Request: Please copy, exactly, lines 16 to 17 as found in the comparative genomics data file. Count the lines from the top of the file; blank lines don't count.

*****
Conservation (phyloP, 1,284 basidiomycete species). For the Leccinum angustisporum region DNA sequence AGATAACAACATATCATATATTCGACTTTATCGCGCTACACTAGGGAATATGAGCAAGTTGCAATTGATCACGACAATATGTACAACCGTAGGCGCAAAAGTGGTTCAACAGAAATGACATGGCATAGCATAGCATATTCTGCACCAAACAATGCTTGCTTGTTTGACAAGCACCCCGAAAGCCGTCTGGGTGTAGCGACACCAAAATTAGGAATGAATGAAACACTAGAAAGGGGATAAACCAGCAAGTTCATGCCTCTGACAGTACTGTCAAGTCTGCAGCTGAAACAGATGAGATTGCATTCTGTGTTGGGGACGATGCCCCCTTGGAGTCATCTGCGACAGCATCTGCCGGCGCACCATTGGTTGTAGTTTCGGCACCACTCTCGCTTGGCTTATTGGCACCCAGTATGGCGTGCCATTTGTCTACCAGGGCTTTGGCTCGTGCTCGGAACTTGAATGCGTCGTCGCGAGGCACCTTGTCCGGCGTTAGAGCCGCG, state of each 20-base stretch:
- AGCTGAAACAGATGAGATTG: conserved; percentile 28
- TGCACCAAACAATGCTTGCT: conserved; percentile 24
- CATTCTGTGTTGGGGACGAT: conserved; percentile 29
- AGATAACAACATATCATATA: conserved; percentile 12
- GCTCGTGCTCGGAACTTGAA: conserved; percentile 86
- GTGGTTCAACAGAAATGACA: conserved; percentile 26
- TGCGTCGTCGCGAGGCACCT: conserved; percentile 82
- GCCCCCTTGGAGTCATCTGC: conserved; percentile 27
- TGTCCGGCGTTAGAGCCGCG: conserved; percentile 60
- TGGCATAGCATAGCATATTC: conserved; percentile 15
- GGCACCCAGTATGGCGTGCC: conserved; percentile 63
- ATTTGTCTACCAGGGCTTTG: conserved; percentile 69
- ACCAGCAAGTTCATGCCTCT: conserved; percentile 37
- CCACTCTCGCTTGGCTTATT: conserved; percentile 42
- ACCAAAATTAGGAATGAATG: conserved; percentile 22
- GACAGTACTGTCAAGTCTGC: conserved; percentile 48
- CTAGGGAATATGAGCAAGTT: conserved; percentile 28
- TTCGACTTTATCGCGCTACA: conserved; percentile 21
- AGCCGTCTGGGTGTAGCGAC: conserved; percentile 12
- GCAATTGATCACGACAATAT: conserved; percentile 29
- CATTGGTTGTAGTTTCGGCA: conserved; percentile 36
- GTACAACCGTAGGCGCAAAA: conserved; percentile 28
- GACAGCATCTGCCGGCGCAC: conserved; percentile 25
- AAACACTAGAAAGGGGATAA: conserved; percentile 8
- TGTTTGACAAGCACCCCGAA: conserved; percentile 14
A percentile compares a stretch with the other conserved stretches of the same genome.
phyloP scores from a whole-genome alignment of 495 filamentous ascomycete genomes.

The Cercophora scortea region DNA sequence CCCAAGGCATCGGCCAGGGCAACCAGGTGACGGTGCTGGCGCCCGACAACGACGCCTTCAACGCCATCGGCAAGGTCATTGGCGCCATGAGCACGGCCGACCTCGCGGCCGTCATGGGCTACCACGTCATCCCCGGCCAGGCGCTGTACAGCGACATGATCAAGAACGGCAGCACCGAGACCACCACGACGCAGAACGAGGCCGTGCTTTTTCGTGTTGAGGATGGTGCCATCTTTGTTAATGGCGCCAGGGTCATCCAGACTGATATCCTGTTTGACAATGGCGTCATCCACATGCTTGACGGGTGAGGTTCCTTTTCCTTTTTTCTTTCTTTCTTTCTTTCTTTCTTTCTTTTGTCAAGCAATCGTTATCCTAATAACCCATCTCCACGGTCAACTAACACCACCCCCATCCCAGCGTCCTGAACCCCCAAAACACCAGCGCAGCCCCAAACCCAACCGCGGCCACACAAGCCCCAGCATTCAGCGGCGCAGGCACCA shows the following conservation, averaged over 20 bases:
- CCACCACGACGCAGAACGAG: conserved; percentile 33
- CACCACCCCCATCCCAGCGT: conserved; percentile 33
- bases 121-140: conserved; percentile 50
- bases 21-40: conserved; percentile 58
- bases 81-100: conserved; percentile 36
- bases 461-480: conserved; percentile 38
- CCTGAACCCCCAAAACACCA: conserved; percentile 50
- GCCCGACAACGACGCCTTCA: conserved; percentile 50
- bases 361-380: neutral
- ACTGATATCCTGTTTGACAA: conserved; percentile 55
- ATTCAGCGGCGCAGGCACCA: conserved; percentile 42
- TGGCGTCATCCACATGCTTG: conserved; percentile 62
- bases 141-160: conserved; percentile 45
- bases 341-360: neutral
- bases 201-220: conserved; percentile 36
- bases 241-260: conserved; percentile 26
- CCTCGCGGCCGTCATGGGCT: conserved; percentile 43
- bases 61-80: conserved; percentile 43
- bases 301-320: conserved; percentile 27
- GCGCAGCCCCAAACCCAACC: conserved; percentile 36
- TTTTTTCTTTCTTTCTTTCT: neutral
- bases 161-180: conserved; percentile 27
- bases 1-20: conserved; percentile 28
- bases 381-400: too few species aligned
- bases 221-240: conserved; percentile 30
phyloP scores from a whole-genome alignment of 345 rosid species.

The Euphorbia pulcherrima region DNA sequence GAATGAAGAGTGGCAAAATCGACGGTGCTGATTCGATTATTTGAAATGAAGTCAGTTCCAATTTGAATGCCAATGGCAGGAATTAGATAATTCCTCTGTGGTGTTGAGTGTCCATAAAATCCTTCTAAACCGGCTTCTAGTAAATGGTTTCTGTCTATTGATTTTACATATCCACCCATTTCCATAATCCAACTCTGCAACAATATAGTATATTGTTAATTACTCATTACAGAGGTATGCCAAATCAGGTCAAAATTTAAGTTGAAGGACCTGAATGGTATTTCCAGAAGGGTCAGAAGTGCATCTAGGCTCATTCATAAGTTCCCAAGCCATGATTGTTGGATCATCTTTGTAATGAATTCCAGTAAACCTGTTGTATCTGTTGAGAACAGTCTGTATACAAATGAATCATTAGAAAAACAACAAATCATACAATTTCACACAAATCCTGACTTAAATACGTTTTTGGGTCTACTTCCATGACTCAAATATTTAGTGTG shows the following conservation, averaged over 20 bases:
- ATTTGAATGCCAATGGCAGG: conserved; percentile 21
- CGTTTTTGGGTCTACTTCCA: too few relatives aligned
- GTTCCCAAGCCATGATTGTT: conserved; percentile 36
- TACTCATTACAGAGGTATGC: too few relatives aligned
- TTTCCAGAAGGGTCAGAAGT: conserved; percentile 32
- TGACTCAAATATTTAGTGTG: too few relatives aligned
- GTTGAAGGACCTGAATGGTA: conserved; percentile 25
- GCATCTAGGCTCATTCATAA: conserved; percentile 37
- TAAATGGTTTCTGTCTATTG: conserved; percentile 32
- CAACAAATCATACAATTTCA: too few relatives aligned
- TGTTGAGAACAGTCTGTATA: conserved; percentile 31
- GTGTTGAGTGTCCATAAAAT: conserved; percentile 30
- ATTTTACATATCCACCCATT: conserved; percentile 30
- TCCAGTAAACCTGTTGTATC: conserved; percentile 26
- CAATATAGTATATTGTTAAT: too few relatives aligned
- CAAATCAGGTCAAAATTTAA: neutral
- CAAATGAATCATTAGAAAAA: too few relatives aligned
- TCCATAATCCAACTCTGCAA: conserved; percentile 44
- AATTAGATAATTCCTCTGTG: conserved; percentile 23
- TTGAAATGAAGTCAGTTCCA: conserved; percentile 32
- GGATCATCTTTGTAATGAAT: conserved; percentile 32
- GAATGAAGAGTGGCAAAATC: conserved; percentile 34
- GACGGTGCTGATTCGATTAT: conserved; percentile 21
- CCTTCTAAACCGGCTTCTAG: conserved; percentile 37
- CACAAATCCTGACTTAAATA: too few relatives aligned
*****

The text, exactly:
- ACCAAAATTAGGAATGAATG: conserved; percentile 22
- GACAGTACTGTCAAGTCTGC: conserved; percentile 48